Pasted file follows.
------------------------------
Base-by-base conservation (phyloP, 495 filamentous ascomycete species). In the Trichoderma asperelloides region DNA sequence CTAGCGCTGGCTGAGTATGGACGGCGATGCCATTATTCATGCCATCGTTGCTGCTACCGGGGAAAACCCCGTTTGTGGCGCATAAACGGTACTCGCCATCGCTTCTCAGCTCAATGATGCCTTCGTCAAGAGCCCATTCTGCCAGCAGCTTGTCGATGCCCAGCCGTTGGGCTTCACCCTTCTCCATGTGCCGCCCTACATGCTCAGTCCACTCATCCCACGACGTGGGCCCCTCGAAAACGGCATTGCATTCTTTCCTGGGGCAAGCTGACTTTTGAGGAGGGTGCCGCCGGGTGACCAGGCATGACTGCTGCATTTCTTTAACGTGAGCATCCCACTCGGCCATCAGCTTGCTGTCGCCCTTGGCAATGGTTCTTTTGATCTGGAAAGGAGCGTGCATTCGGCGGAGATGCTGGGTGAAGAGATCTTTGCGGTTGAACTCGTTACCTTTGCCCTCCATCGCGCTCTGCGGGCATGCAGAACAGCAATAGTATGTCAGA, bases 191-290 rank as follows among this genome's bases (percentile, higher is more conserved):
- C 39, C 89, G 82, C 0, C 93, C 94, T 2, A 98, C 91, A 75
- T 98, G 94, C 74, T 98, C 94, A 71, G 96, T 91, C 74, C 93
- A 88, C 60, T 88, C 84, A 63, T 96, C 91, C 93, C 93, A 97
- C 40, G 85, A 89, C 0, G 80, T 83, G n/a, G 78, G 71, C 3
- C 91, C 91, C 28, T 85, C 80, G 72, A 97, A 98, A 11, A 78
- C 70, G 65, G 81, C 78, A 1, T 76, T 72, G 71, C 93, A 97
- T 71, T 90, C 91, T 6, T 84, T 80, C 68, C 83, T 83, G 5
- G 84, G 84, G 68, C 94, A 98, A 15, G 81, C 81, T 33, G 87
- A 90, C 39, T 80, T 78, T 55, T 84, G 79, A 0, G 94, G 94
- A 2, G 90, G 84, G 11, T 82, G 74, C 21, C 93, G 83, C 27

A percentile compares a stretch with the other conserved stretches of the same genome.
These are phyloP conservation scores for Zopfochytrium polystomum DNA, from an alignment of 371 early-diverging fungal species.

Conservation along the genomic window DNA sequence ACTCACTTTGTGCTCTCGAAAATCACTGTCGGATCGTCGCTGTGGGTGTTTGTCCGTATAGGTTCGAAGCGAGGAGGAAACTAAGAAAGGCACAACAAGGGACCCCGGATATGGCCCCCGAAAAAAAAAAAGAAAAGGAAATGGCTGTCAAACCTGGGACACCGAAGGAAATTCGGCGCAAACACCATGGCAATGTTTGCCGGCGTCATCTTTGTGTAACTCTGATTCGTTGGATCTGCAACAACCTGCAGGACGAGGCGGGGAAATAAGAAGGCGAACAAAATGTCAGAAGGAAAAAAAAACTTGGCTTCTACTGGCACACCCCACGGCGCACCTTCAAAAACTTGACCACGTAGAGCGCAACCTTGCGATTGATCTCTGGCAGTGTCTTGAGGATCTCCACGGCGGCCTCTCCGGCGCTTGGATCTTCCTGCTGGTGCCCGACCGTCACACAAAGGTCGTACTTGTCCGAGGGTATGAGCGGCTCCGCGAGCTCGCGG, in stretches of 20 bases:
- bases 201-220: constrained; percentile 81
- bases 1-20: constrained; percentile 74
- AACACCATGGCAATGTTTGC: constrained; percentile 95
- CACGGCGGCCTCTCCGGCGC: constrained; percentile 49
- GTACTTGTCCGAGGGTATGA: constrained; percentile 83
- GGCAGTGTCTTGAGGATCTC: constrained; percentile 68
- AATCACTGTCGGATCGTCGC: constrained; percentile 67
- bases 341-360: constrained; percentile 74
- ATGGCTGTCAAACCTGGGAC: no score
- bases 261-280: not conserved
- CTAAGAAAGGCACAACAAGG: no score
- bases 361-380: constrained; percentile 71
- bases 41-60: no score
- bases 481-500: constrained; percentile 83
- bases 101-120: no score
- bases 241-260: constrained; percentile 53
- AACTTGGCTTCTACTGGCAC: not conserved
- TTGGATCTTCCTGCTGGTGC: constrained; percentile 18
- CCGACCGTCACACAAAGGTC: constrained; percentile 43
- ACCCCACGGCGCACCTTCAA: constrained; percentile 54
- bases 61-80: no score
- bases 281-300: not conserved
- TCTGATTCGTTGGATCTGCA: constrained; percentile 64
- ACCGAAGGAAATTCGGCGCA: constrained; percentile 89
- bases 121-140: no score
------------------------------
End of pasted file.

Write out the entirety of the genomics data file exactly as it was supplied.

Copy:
Base-by-base conservation (phyloP, 495 filamentous ascomycete species). In the Trichoderma asperelloides region DNA sequence CTAGCGCTGGCTGAGTATGGACGGCGATGCCATTATTCATGCCATCGTTGCTGCTACCGGGGAAAACCCCGTTTGTGGCGCATAAACGGTACTCGCCATCGCTTCTCAGCTCAATGATGCCTTCGTCAAGAGCCCATTCTGCCAGCAGCTTGTCGATGCCCAGCCGTTGGGCTTCACCCTTCTCCATGTGCCGCCCTACATGCTCAGTCCACTCATCCCACGACGTGGGCCCCTCGAAAACGGCATTGCATTCTTTCCTGGGGCAAGCTGACTTTTGAGGAGGGTGCCGCCGGGTGACCAGGCATGACTGCTGCATTTCTTTAACGTGAGCATCCCACTCGGCCATCAGCTTGCTGTCGCCCTTGGCAATGGTTCTTTTGATCTGGAAAGGAGCGTGCATTCGGCGGAGATGCTGGGTGAAGAGATCTTTGCGGTTGAACTCGTTACCTTTGCCCTCCATCGCGCTCTGCGGGCATGCAGAACAGCAATAGTATGTCAGA, bases 191-290 rank as follows among this genome's bases (percentile, higher is more conserved):
- C 39, C 89, G 82, C 0, C 93, C 94, T 2, A 98, C 91, A 75
- T 98, G 94, C 74, T 98, C 94, A 71, G 96, T 91, C 74, C 93
- A 88, C 60, T 88, C 84, A 63, T 96, C 91, C 93, C 93, A 97
- C 40, G 85, A 89, C 0, G 80, T 83, G n/a, G 78, G 71, C 3
- C 91, C 91, C 28, T 85, C 80, G 72, A 97, A 98, A 11, A 78
- C 70, G 65, G 81, C 78, A 1, T 76, T 72, G 71, C 93, A 97
- T 71, T 90, C 91, T 6, T 84, T 80, C 68, C 83, T 83, G 5
- G 84, G 84, G 68, C 94, A 98, A 15, G 81, C 81, T 33, G 87
- A 90, C 39, T 80, T 78, T 55, T 84, G 79, A 0, G 94, G 94
- A 2, G 90, G 84, G 11, T 82, G 74, C 21, C 93, G 83, C 27

A percentile compares a stretch with the other conserved stretches of the same genome.
These are phyloP conservation scores for Zopfochytrium polystomum DNA, from an alignment of 371 early-diverging fungal species.

Conservation along the genomic window DNA sequence ACTCACTTTGTGCTCTCGAAAATCACTGTCGGATCGTCGCTGTGGGTGTTTGTCCGTATAGGTTCGAAGCGAGGAGGAAACTAAGAAAGGCACAACAAGGGACCCCGGATATGGCCCCCGAAAAAAAAAAAGAAAAGGAAATGGCTGTCAAACCTGGGACACCGAAGGAAATTCGGCGCAAACACCATGGCAATGTTTGCCGGCGTCATCTTTGTGTAACTCTGATTCGTTGGATCTGCAACAACCTGCAGGACGAGGCGGGGAAATAAGAAGGCGAACAAAATGTCAGAAGGAAAAAAAAACTTGGCTTCTACTGGCACACCCCACGGCGCACCTTCAAAAACTTGACCACGTAGAGCGCAACCTTGCGATTGATCTCTGGCAGTGTCTTGAGGATCTCCACGGCGGCCTCTCCGGCGCTTGGATCTTCCTGCTGGTGCCCGACCGTCACACAAAGGTCGTACTTGTCCGAGGGTATGAGCGGCTCCGCGAGCTCGCGG, in stretches of 20 bases:
- bases 201-220: constrained; percentile 81
- bases 1-20: constrained; percentile 74
- AACACCATGGCAATGTTTGC: constrained; percentile 95
- CACGGCGGCCTCTCCGGCGC: constrained; percentile 49
- GTACTTGTCCGAGGGTATGA: constrained; percentile 83
- GGCAGTGTCTTGAGGATCTC: constrained; percentile 68
- AATCACTGTCGGATCGTCGC: constrained; percentile 67
- bases 341-360: constrained; percentile 74
- ATGGCTGTCAAACCTGGGAC: no score
- bases 261-280: not conserved
- CTAAGAAAGGCACAACAAGG: no score
- bases 361-380: constrained; percentile 71
- bases 41-60: no score
- bases 481-500: constrained; percentile 83
- bases 101-120: no score
- bases 241-260: constrained; percentile 53
- AACTTGGCTTCTACTGGCAC: not conserved
- TTGGATCTTCCTGCTGGTGC: constrained; percentile 18
- CCGACCGTCACACAAAGGTC: constrained; percentile 43
- ACCCCACGGCGCACCTTCAA: constrained; percentile 54
- bases 61-80: no score
- bases 281-300: not conserved
- TCTGATTCGTTGGATCTGCA: constrained; percentile 64
- ACCGAAGGAAATTCGGCGCA: constrained; percentile 89
- bases 121-140: no score